This is a selected bibliography of academic and related references on the Mahāyānottaratantraśāstra and its commentaries. All book, article and dissertation sources mentioned above as root texts and translations are listed below. The above Tibetan texts, unless part of an academic work, are not listed below.




Web / Electronic Publications


Visual Resource

English visual outline of Arya Maitreya's Mahayana Uttaratantra Shastra and its commentary The Unassailable Lion's Roar by Jamgön Kongtrul Lodro Thaye



  1. Kano, Kazuo, rṄog Blo ldan śes rab's position on the Buddha-nature doctrine and its influence on the early gSaṅ phu tradition. Journal of the International Association of Buddhist Studies 32, no. 1-2 (2009) 2010: 249-283.
  2. Mathes, A Direct Path to the Buddha Within, 2
  3. Ibid.
  4. Kano, RNgog Blo‐ldan‐shes‐rabʹs Summary of the Ratnagotravibhāga: The First Tibetan Commentary on a Crucial Source for the Buddha‐nature Doctrine, 17
  5. critically edited by Johnston in Prasad, H. S., ed. The Uttaratantra of Maitreya. Containing E.H. Johnson's Sanskrit text and E. Obermiller's English translation. Bibliotheca Indo-Buddhica, 79. Delhi: Sri Satguru Publications, 1991.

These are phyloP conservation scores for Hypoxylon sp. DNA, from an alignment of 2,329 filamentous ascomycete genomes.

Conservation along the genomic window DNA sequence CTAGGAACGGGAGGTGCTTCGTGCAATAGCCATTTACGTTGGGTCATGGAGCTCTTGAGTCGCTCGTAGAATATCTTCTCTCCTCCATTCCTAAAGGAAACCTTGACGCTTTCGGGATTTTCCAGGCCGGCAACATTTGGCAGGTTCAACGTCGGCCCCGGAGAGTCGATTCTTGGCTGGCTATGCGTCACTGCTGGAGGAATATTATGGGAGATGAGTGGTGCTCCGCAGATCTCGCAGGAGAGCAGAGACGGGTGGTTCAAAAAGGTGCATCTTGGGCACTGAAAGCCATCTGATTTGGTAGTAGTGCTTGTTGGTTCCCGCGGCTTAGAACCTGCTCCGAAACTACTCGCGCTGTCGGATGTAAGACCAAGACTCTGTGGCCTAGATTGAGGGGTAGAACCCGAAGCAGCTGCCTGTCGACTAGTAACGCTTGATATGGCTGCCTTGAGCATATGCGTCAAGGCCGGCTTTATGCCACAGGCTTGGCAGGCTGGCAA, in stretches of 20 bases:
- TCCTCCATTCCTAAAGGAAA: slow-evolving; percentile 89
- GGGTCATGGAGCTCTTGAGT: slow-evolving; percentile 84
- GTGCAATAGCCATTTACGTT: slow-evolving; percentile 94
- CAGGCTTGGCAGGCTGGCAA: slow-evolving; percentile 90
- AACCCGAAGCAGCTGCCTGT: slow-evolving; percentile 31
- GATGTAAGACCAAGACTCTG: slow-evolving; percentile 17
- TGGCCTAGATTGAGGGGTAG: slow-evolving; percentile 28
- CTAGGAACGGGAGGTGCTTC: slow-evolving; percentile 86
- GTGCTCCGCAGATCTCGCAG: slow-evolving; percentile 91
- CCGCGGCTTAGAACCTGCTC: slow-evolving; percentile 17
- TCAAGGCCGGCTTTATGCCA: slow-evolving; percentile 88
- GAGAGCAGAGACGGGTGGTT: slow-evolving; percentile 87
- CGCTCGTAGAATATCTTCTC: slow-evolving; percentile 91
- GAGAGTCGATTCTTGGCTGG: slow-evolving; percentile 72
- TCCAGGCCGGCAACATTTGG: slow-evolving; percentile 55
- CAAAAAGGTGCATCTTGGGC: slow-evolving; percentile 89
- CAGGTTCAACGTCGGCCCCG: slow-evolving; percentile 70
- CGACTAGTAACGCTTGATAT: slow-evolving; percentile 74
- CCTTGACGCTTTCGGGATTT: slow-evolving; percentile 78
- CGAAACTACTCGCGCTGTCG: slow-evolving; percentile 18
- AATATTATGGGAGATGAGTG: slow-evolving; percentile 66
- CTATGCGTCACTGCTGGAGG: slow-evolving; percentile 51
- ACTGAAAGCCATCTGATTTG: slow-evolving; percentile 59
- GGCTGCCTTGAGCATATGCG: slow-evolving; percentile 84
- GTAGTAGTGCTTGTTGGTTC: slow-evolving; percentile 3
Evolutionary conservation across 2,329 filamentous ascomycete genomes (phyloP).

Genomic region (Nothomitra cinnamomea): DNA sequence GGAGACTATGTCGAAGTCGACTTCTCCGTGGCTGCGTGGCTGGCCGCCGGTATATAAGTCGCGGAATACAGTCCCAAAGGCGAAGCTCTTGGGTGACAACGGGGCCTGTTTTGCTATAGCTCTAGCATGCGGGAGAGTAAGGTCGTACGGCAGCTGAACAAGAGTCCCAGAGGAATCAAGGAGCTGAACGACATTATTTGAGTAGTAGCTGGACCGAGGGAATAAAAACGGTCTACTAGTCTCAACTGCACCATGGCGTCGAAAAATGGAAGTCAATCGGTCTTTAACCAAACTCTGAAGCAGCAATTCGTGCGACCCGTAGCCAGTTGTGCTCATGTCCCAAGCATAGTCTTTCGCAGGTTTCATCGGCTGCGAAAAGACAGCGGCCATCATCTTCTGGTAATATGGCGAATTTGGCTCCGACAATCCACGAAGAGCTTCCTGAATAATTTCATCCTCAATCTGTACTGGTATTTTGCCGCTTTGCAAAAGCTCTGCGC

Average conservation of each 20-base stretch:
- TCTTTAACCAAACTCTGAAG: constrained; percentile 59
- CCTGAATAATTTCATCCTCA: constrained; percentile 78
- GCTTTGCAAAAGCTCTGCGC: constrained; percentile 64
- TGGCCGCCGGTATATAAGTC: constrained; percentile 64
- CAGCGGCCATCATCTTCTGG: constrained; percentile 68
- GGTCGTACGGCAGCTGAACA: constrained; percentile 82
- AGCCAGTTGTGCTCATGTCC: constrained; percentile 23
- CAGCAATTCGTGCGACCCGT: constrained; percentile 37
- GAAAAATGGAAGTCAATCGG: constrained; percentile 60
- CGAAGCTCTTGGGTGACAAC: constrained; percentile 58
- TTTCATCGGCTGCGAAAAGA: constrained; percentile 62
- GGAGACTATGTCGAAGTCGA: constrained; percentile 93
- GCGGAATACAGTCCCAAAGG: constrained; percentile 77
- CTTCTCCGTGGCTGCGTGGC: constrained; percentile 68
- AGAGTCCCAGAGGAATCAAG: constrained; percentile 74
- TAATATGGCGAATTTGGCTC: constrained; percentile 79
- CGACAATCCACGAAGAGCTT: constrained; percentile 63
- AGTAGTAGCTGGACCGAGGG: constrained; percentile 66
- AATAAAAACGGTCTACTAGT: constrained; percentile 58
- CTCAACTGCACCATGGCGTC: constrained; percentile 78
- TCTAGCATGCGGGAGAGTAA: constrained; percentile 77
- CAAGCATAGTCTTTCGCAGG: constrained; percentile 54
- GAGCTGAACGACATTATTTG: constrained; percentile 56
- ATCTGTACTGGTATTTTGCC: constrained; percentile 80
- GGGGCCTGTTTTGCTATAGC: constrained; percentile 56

6. Kano, RNgog Blo‐ldan‐shes‐rabʹs Summary of the Ratnagotravibhāga, 17
  7. For a detailed discussion regarding the authorship of the verses and prose, see Kano, RNgog Blo‐ldan‐shes‐rabʹs Summary of the Ratnagotravibhāga; Takasaki, A study on the Ratnagotravibhāga (Uttaratantra), being a treatise on the Tathāgatagarbha theory of Mahayana Buddhism
  8. Kano, RNgog Blo‐ldan‐shes‐rabʹs Summary of the Ratnagotravibhāga, 89
  9. Ibid. 90
    (a) Atiśa (982–1054) and Nag-tsho Tshul-khrims-rgyal-ba (1011–1064)
    (b) rNgog Blo-ldan-shes-rab (1059–1109) and Sajjana (late 11th cent.)
    (c) sPa-tshab Nyi-ma-grags (b.1055)
    (d) Mar-pa Do-pa Chos-kyi-dbang-phyug (1042–1136)
    (e) Jo-nang Lo-tsā-ba Blo-gros-dpal (1299–1353 or 1300–1355)
    (f) Yar-klungs Lo-tsā-ba Grags-pa-rgyal-mtshan (1242–1346)
  10. Translated in Kazuo's Ph.D. dissertation, "rNgog Blo‐ldan‐shes‐rabʹs Summary of the Ratnagotravibhāga: The First Tibetan Commentary on a Crucial Source for the Buddha‐nature Doctrine
  11. Mathes, A Direct Path to the Buddha Within, 3
  12. Burchardi, A Provisional List of Tibetan Commentaries on the Ratnagotravibhāga; Kano, RNgog Blo‐ldan‐shes‐rabʹs Summary of the Ratnagotravibhāga (See Appendix G)
  13. Mathes, A Direct Path to the Buddha Within, 3
  14. Ibid., 1
  15. Besides this text, the only other two known Indian “commentaries” on the Uttaratantra are Vairocanarakṣita’s (eleventh century) very brief ahāyānottaratantraṭippaṇī (eight folios) and Sajjana’s (eleventh/twelfth century) Mahāyānottaratantraśāstropadeśa (a summary in thirty-seven verses). Brunnholzl, K. Luminous Heart pg 403 note 24
  16. Kano, K. (2006)
  17. For an extensive list of Tibetan Commentaries, see A List of the Commentaries on the Ratnagotravibhāga